102nd International Labour Conference

Introductory remarks by Guy Ryder, ILO Director-General, for the visit of Dr Nkosazana Dlamini Zuma, Chairperson of African Union Commission

Statement | Geneva, Switzerland | 17 June 2013
President of the Conference, Nidal Katamine,
Distinguished guests,
Ladies and gentlemen,

We welcome Dr Dlamini Zuma warmly and sincerely to our Conference and to the ILO.

An activist and a medical doctor, with a distinguished political career in your country, South Africa, you are the first woman at the helm of the African Union Commission.

This year marks the 50th Anniversary of the African Union and it is being celebrated under the theme of Pan Africanism and the African Renaissance.

Madam Chairperson,

I was privileged not only to attend the important commemorative event in Addis Ababa which confirmed that Africa is rising but also to witness at first hand African leaders’ engagement and enthusiasm for consolidating and advancing Africa’s achievements.

Your presence with us today is all the more meaningful because it gives us the opportunity to celebrate with you the African Renaissance and perhaps more importantly, to reflect together on how the ILO can and must contribute to it.

In 1965 the partnership between the ILO and the African Union, which was then the Organization of African Unity, was forged. We have been honoured to collaborate over the years in many areas, particularly with the Labour and Social Affairs Commission.

Our founding principle that “all human beings have the right to pursue both their material well-being and their spiritual development in conditions of freedom and dignity, of economic security and equal opportunity" underlies everything that the ILO does, including in your continent, Africa.

It is extremely encouraging to see ILO values widely appreciated by African countries as keys to their development process. Many have ratified our eight fundamental Conventions reflecting a strong commitment to fundamental principles and rights at work.

Africa is rising and it is encouraging to see African economies growing so strongly and African countries bringing down poverty levels and progressing on the decent work agenda. Yet, jobless growth is a challenge to the African continent, as it is to all others.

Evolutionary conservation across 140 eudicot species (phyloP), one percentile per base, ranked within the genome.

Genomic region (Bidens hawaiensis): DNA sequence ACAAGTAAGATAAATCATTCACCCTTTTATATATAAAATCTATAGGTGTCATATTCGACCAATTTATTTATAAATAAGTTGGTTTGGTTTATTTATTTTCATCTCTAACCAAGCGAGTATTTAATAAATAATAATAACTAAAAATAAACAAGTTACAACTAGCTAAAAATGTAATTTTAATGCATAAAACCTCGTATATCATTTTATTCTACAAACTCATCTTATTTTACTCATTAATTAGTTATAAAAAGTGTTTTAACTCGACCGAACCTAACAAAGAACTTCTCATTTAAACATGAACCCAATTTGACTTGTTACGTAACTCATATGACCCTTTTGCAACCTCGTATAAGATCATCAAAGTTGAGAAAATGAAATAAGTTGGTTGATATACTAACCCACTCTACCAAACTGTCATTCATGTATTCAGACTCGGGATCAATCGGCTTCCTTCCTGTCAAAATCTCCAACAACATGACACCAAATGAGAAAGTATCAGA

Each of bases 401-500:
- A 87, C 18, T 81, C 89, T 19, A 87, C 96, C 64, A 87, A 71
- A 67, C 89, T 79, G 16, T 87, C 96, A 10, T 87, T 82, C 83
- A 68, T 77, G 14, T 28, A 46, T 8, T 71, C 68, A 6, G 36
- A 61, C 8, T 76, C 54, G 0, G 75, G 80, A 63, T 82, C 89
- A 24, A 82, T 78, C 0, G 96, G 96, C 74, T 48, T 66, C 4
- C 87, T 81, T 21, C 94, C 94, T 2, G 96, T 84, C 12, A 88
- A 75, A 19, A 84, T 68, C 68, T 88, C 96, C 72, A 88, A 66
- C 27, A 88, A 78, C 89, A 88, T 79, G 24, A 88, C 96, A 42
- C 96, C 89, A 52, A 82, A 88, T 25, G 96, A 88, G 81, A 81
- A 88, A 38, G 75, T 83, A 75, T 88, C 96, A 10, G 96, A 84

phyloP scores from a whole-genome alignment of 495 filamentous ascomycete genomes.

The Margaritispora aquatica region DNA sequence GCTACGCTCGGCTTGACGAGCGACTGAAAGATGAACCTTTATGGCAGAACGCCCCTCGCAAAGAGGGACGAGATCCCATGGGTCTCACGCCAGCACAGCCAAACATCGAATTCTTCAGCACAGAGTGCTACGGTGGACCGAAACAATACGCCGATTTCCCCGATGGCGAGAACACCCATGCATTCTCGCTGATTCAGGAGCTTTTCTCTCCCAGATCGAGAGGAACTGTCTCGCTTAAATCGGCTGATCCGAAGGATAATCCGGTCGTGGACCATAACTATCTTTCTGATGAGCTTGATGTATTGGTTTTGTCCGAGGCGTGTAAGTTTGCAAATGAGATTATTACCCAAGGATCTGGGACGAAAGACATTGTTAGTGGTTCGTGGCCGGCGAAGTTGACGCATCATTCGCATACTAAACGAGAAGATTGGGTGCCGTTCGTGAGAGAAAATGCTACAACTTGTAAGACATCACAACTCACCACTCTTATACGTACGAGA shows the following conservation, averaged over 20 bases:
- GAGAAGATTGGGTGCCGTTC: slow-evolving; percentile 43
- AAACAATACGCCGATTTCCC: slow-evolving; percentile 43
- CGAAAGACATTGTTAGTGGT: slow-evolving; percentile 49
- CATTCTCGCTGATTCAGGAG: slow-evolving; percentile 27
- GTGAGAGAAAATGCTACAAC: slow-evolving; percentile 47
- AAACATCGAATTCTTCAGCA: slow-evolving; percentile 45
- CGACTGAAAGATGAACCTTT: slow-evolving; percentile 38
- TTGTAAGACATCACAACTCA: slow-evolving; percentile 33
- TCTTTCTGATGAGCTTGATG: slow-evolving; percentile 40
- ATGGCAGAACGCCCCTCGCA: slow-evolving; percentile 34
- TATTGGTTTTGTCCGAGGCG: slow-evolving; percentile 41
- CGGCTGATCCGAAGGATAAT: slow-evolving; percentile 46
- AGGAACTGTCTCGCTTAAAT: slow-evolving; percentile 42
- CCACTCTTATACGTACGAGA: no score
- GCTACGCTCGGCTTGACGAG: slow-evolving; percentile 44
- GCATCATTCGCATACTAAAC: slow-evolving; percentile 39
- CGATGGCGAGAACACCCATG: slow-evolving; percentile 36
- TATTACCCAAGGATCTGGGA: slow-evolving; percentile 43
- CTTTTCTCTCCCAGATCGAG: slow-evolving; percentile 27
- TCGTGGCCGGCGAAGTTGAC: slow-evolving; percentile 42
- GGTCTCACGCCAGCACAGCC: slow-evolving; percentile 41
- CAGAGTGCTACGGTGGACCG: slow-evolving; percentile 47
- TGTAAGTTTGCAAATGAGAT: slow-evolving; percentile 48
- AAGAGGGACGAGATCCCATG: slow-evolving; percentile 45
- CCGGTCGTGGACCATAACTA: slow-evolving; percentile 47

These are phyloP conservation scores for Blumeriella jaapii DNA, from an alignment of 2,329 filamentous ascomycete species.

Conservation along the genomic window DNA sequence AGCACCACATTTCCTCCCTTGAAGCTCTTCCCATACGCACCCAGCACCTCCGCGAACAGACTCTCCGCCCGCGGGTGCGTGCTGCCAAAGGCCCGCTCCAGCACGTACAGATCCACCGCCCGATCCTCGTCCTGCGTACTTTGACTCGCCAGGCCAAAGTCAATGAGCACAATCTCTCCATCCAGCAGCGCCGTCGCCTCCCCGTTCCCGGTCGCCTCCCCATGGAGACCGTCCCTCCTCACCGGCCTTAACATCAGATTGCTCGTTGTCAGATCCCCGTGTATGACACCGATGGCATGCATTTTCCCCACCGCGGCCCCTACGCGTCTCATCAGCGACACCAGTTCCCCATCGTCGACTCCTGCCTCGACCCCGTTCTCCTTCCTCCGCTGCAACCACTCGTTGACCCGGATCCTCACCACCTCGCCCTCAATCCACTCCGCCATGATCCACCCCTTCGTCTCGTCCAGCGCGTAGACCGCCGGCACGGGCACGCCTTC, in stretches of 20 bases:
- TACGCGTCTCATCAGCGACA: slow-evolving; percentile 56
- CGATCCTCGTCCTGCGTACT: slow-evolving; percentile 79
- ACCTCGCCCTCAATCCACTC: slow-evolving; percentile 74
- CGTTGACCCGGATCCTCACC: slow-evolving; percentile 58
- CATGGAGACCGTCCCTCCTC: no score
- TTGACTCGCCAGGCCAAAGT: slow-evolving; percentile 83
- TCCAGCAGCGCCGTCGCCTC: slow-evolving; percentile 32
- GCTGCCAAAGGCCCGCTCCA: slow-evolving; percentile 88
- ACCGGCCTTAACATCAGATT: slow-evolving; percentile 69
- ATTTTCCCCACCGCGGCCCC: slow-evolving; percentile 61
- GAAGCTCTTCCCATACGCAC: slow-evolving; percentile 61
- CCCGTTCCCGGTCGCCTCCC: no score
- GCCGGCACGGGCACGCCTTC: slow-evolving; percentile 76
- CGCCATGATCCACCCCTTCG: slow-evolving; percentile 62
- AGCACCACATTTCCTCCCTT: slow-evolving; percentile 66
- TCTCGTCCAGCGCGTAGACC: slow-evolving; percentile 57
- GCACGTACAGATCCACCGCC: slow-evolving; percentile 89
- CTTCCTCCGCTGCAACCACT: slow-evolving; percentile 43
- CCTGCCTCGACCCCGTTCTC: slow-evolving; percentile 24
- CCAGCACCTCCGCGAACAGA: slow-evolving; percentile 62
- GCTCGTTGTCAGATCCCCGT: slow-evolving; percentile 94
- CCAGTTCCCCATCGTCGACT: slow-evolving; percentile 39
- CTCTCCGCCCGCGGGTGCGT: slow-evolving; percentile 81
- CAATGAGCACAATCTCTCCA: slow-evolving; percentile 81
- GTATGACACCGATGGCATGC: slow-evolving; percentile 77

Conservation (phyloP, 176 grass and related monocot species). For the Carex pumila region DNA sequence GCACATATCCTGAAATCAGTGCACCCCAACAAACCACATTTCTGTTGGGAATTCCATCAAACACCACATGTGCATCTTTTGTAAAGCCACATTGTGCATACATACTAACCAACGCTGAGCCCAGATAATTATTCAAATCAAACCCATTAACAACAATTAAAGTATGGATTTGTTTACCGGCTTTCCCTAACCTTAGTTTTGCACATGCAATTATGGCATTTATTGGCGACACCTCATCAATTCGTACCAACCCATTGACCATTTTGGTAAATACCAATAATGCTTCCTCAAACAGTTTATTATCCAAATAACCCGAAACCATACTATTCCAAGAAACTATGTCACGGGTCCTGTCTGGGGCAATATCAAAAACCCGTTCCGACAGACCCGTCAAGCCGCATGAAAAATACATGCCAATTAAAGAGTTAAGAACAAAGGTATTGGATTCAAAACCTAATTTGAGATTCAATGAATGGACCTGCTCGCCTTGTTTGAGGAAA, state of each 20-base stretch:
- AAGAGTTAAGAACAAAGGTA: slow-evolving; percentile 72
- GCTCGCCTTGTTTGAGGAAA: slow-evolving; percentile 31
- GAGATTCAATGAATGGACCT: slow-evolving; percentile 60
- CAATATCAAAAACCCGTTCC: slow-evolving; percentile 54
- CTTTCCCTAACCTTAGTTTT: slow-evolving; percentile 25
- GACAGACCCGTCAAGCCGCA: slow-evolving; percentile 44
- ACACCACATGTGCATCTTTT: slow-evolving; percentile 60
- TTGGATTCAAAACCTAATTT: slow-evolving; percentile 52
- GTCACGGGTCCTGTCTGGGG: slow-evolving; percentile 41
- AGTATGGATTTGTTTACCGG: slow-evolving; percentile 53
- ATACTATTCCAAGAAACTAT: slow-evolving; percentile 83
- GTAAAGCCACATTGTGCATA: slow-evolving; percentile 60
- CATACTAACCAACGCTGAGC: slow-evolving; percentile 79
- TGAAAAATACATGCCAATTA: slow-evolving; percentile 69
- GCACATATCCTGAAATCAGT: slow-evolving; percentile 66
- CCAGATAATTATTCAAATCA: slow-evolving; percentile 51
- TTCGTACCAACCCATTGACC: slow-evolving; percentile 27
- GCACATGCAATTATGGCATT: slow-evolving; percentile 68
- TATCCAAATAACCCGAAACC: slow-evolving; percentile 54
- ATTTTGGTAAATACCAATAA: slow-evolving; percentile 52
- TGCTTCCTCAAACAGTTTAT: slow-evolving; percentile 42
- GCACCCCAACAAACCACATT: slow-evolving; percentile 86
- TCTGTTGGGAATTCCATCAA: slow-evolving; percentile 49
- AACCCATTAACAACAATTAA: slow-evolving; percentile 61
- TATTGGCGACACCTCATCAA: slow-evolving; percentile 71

Today the African Union is at the forefront of the continent’s collective efforts to achieve Africa’s development goals.

Dr. Dlamini Zuma,

The world of work is undergoing tremendous transformation as I have outlined in my report to Conference. These realities and trends will have repercussions in Africa as elsewhere and several themes are pertinent to the agenda of Pan Africanism and the African Renaissance.

I note for example the following priority areas that you have identified:

  • Investing in your people so that all Africa’s children – girls and boys – will have a better future;
  • Focusing on small, medium and micro enterprises, rural development and industrialization to meet the challenge of job creation, especially for youth, and the challenge of overcoming poverty;
  • Tackling rising social inequalities;
  • Empowering women; and
  • Promoting solidarity and integration.

As the ILO embarks on a process of renewal and reform, we ourselves have identified areas of critical importance in our own future work which I believe correspond very strongly with the needs and priorities of Africa.

We would be honoured to put our work in these areas at the service of the African Renaissance. Past collaboration between the ILO and institutions of the African Union brings, I believe a lot of relevant experience. I think, for example of:

  • Poverty elimination. The ILO actively contributed to the AU’s First Extraordinary Summit on Employment and Poverty Reduction held in Ouagadougou in 2004. On the road to Ouagadougou+10 next year, the ILO stands ready to intensify its cooperation with our African member States and with the AU Commission to further advance our common goals.
  • Youth employment – in this region with the youngest population in the world we have worked together to make youth employment a political priority backed by an integrated policy agenda combining macroeconomic policies and active labour market policies. Africa can reap a demographic dividend but it means overcoming a serious jobs gap rapidly and collectively.
  • African private sector development, where our collaboration has covered areas such as women’s entrepreneurship, skill development, and promoting economic diversification; and not least
  • Fostering social protection, the realization of labour rights and encouraging social dialogue.

Dr. Dlamini Zuma,

An important part of the contemporary narrative in Africa is assertiveness, energy, dynamism and creativity. We have no doubt that as the Africa Agenda 2063 takes shape, you will be bringing enormous energy to the effort of transforming Africa’s economic, social and cultural paradigm and realizing the vision of a prosperous and peaceful continent.

You have spoken of the need for Africa “... to reclaim the African narrative, the narrative of your past, present and future and to tell your own stories.” And we are honoured that you have chosen to come to the ILO today to continue telling the story of your continent.

I cannot close without saying that today our thoughts are also with President Mandela. We send him all our best wishes and as we look to the future, let us heed his words:

“Let there be justice for all
Let there be peace for all
Let there be work, bread, water and salt for all.”

Dr Dlamini Zuma, We look forward to hearing from you. We welcome you again.

Thank you.